Give Us This Day Our Daily Bread...

Bread was truly the “staff of life” for both the peasant and the nobleman for centuries. In the Middle Ages, for example, a majority of the population – mostly peasants – ate 2 to 3 pounds of bread a day. Today, even with government recommendations of 6 to 8 ounces of “grain equivalents” a day, most Americans are eating about half as much bread as they did just 40 years ago.
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Back to the Future: Spelt in its Place

What do farmers in Montana’s Golden Triangle today and those living in the Fertile Crescent nearly 3000 years ago have in common? Dry climate, grasslands, livestock, and grain and pulses… The tilling, planting, growing, harvesting, threshing, and milling processes still all take place. The only difference is the technology.

Recently, a small group gathered at
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Our Daily Bread: It Takes Farmers, Millers, and Bakers

Most of the US forgets – or is simply ignorant of the fact – that the Northern Great Plains are a major part of the nation’s “bread basket.” They’ve been raised to think that wheat comes from Kansas. Our goal at GoodFood World is to stimulate discussion by reporting on the critical issues affecting the production and use of organic wheat and other grains, especially the challenges to small-scale organic family farms, millers, and bakers.
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Out in the Fields – Blending Farming and Ranching in the Drylands of the Northern Great Plains

On a beautiful early summer day, more than 100 people gathered at Jody and Crystal Manuel’s Prairie Grass Ranch for a Montana Organic Association Farm Day to learn more about dryland cropping, cover-crop grazing, soil health, and control of the organic farmer’s nemesis: bindweed.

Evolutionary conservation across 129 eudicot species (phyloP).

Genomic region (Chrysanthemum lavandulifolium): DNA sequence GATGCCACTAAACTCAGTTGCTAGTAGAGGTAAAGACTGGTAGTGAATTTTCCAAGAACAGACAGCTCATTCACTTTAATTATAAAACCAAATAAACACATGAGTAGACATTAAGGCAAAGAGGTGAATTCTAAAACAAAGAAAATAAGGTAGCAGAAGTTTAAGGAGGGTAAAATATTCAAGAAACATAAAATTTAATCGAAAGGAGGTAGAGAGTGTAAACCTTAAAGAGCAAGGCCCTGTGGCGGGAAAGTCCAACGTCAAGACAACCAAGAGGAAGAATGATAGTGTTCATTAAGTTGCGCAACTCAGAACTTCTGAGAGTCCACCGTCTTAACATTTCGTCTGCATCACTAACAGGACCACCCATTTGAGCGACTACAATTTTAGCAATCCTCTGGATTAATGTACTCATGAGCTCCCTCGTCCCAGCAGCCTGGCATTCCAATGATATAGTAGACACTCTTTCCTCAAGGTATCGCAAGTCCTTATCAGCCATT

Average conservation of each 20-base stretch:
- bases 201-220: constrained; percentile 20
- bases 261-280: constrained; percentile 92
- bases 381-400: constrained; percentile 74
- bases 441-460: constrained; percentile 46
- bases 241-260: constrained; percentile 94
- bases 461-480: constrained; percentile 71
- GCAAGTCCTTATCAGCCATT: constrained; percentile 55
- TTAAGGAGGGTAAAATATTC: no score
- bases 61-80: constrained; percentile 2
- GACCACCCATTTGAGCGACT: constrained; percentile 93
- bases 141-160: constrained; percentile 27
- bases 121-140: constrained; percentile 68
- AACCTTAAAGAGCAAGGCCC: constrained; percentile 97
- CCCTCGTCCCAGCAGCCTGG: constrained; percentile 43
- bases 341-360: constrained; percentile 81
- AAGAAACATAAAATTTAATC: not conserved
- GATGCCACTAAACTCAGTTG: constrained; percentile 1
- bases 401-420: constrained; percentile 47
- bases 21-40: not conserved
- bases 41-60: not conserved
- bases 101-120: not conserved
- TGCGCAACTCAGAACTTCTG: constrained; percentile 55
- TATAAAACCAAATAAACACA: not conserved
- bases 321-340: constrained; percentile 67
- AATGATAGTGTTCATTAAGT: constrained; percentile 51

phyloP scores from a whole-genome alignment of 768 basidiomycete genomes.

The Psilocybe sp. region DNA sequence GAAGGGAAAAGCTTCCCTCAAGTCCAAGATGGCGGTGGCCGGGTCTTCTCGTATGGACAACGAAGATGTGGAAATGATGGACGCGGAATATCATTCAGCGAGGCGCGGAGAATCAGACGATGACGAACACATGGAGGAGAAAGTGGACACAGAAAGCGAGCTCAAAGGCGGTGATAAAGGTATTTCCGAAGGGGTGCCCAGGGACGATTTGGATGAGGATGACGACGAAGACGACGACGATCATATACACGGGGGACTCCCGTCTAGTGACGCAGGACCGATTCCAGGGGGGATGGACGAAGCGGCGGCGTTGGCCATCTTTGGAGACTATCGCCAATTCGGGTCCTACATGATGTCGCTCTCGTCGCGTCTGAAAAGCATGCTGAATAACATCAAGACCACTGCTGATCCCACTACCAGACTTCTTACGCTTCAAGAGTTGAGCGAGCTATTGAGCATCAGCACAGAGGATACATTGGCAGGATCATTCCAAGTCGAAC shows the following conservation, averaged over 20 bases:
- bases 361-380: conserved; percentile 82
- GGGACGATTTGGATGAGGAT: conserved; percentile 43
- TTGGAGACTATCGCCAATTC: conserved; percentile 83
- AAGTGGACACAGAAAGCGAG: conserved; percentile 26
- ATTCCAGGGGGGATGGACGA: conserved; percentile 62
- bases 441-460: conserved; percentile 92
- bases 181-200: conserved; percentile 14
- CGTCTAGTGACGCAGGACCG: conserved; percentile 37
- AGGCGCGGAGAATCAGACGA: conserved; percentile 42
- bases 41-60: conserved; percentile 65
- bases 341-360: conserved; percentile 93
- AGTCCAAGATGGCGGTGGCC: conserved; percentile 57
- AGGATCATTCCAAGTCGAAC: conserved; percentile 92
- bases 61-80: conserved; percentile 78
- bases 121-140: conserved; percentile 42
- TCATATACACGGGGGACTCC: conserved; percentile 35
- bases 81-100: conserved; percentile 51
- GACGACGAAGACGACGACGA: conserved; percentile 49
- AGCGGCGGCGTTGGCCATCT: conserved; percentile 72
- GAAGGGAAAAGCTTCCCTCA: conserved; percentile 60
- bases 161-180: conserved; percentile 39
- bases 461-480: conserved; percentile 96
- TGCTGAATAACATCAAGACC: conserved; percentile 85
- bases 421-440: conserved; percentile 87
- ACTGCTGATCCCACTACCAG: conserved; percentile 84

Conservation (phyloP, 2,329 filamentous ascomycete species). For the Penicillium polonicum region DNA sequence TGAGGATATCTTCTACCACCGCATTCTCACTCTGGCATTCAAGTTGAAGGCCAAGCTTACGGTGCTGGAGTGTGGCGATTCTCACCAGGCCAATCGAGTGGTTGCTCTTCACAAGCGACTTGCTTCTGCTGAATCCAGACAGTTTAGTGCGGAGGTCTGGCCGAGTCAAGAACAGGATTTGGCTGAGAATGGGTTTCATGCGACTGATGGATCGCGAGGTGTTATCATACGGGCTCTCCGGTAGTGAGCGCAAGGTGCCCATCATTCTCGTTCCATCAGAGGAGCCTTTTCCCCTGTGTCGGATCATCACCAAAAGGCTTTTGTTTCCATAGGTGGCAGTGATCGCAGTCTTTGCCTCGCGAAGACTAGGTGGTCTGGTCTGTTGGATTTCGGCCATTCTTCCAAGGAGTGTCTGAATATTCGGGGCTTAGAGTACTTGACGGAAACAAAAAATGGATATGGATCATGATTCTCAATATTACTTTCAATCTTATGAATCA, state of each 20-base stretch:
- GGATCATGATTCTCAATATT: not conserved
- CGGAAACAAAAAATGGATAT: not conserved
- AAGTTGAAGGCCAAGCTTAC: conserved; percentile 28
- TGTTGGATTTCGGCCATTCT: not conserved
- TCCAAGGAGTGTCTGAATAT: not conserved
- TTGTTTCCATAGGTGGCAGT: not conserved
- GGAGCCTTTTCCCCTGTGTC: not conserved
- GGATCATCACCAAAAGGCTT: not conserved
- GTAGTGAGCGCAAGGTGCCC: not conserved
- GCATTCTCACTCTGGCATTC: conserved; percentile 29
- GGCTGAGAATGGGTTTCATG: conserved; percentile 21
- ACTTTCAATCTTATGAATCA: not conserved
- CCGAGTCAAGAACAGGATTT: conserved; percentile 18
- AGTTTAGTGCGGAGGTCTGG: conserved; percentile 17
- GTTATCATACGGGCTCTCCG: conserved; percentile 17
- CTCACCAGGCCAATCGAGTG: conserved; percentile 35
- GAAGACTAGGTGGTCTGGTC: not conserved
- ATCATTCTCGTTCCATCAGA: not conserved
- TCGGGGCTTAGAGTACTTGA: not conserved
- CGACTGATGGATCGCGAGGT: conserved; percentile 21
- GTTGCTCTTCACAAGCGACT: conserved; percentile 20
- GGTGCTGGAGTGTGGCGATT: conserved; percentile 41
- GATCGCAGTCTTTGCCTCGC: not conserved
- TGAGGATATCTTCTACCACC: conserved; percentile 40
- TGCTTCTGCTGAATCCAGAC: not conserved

Read more: Out in the Fields – Blending Farming and Ranching in the Drylands of the Northern Great Plains

Montana's NEW Range Riders

Range rider Bree and her horse Shasta out for a morning’s ride. (Source: Hilary Anderson, Tom Miner Basin Association)

While traditionally range riders – “cowboys” of old – were men, many of the range riders in the Tom Miner Basin today are women.

Audio Interview

Bree Morrison tells about her life as a
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The Resilient Ranch

Montana is rightfully called Big Sky Country, and it’s not unusual to drive 3 or 4 hours to attend a meeting, visit friends, or join a field day to learn about ranching or farming. On a hot and smoky day in August, Anderson Ranch in the Tom Miner Basin, near Yellowstone National Park, hosted several dozen folks who came to learn more about resilient ranching.
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Where's your beef ... from?

We all imagine that the beef we eat came from a cow living a happy-go-lucky life, frolicking on lush green pastures until a gentle and painless end. Obviously the average American does NOT want to meet their dinner while he/she is still standing. However, the idea that you could, if you wanted, meet the farmer who raised your dinner, is not so far fetched.
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It takes a community to raise healthy sheep!

Enclosed by surrounding mountain ranges, where black cattle and white sheep graze in sunshine filtered through a slight haze of wildfire smoke, a community comes together to concentrate on healthy animals, healthy soil, and healthy families.
Read more: It takes a community to raise healthy sheep!